Injustice isn't fair. Obviously. That's the definition of it. But it really makes you want to say it aloud, or shout it aloud: "It's not fair".
One example I've been thinking about this week is the issue of false imprisonment. Many of our prisoners deny they committed the crime for which they were found guilty and sentenced. Most of them are lying (to themselves too, very often, and that's an interesting challenge to deal with). But occasionally there is a miscarriage of justice and a man is falsely imprisoned. I was speaking recently to a prisoner who claims to be innocent of the crime for which he was committed. This may be true. It may be lies. I take everything I'm told with a very large pinch of salt, which can't be good for my arteries.
Anyway, imagining for a brief moment that that prisoner is telling the truth about his innocence. He is in a dilemma. In order to progress towards release from prison, he must comply with all that is suggested to him in terms of addressing his alleged offending behaviour. If he goes before the parole board and denies his crime, this will not go down well. Likewise if he says he wasn't entirely to blame, for example he was acting in self-defence, that will be termed "minimising his crime" and won't go down well either. The best chance of progressing to parole and liberation is to demonstrate to the parole board remorse for the crime, and to have evidence of steps that have been taken to address the offending behaviour. I was asked recently, "What should I put in my letter to the parole board?" by a prisoner who doesn't want to say he committed the crime because (according to him) he didn't, but who doesn't want to stay in jail forever either. It's a conundrum. I have no idea if that particular individual is telling the truth or "full of it" but in general terms this is a real issue. And it makes me want to say aloud, "It's not fair".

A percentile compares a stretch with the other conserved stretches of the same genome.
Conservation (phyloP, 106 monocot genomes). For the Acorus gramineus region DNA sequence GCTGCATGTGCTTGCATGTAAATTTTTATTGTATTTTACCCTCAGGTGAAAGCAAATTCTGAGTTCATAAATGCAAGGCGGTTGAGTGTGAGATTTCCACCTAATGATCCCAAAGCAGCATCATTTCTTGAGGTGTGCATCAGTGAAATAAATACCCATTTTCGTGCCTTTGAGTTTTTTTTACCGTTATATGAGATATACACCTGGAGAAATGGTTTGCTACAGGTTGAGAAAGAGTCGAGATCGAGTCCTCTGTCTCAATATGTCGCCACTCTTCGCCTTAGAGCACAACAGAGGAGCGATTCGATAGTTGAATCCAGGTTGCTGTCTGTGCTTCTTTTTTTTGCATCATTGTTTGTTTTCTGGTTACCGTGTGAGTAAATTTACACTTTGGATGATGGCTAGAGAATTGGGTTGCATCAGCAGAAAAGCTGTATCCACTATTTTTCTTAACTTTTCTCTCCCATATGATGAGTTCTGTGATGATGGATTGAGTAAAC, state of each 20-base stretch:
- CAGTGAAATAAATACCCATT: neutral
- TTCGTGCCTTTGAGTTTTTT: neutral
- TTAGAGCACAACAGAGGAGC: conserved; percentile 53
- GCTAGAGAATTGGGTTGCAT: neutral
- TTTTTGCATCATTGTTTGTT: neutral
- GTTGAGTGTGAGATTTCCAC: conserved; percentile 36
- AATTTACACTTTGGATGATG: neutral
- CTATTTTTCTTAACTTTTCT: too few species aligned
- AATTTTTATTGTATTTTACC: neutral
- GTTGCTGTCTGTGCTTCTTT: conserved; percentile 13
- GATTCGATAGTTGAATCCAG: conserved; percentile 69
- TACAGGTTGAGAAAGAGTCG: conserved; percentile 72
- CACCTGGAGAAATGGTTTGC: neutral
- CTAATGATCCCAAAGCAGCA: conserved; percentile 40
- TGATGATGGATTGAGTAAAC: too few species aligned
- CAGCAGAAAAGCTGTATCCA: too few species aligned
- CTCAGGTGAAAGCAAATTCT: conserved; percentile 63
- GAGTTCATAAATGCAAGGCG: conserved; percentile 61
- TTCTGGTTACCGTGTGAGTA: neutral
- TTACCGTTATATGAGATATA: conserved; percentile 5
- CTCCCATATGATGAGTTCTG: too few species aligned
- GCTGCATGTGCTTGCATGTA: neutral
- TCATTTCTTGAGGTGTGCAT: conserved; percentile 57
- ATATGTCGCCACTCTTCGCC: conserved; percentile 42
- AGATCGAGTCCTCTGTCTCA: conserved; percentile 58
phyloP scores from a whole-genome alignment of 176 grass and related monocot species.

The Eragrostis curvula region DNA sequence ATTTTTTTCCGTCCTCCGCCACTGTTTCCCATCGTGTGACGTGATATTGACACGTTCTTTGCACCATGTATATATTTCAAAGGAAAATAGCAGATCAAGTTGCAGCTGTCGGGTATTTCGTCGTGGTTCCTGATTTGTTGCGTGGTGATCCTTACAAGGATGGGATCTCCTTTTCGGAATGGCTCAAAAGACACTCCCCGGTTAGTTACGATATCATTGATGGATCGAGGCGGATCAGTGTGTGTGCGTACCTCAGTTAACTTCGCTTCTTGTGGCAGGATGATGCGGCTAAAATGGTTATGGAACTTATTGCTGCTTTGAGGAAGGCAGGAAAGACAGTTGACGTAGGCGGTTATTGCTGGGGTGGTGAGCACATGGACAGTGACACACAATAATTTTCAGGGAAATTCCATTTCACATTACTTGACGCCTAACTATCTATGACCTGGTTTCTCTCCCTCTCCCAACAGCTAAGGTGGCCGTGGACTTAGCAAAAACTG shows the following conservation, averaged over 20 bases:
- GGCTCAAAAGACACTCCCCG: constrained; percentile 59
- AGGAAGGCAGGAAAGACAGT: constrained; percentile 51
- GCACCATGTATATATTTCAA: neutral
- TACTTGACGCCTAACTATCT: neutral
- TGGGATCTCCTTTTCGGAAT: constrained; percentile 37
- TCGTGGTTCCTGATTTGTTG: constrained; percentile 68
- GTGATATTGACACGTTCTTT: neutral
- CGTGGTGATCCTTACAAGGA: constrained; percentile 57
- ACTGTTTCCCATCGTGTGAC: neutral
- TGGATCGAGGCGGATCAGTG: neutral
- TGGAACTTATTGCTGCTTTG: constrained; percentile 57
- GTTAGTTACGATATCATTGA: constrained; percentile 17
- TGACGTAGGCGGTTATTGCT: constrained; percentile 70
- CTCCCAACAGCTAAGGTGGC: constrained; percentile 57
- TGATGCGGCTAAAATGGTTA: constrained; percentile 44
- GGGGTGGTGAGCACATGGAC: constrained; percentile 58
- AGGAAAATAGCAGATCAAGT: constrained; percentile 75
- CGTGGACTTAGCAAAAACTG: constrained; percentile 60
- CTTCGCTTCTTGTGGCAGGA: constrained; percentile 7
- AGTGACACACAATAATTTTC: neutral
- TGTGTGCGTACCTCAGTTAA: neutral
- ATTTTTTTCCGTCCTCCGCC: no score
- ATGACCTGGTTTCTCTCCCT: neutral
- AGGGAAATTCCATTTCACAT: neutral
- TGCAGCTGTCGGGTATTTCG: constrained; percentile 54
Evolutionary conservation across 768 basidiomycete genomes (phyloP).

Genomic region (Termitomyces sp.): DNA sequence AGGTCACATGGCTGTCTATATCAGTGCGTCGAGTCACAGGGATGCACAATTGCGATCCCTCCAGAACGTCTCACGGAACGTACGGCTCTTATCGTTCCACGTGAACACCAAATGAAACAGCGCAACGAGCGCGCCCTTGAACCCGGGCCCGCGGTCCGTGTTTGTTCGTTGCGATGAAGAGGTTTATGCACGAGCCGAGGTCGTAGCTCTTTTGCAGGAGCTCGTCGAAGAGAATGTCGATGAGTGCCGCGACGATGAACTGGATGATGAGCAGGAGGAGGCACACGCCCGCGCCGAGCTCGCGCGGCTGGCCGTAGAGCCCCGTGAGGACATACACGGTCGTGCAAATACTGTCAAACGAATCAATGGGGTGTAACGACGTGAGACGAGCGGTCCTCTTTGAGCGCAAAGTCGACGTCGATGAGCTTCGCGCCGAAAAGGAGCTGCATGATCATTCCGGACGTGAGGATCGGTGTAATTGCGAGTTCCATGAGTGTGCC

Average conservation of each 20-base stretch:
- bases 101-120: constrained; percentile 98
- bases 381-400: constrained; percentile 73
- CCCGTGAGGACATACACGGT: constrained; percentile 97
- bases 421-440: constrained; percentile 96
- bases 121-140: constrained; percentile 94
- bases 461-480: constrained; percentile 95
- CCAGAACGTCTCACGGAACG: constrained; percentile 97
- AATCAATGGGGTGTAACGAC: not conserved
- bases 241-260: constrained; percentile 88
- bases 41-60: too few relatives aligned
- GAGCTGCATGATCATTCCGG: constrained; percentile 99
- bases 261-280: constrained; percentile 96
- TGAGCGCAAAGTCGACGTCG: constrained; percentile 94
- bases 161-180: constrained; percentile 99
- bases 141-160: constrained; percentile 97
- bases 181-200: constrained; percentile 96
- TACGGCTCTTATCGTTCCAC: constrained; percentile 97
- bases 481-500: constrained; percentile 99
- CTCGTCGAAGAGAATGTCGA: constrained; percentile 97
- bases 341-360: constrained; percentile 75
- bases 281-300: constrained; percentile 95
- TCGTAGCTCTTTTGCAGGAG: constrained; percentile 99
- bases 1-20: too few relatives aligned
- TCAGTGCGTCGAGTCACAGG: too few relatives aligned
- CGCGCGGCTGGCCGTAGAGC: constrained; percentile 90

I also wanted to say, or indeed shout, "It's not fair" when I sat with two prisoners in their fifties today who have recently been reunited after coming to our prison from two separate establishments. As boys/young teenagers, they were at the same approved school. I listened with horror to the stories of physical abuse they endured from the staff, and other inappropriate behaviour fromt the staff, only just falling short of sexual abuse in their stories, but according to them leading to sexual abuse for some of the other boys. Later I spoke to a younger man who grew up twenty years later in care homes and was also subject to sexual abuse. Again, I wanted to shout "It's not fair", and perhaps to stamp my feet for good measure.
It was also my privilege today to read an anthology of prisoners' poems (and some prisoners' artwork) which I hadn't seen before but which was published in one of the jails in Scotland. Much of it was absolutely superb. Really powerful descriptions of life prior to and during custody. This didn't make me want to shout so much as to sit and cry (if I'd had the space and time). How sad it was to reflect on the wasted talent among these guys whose lives have been given over to addiction and/or crime when they had so much going for them. And I know that many of those with such a lot going for them in terms of talent don't even recognise it in themselves. Society tells them they are the dross. Certain aspects of their behaviour have brought that upon themselves, but the potential for so much more was there, and it's sad. Desperately sad.
Growing Up in a Prison Visiting Room
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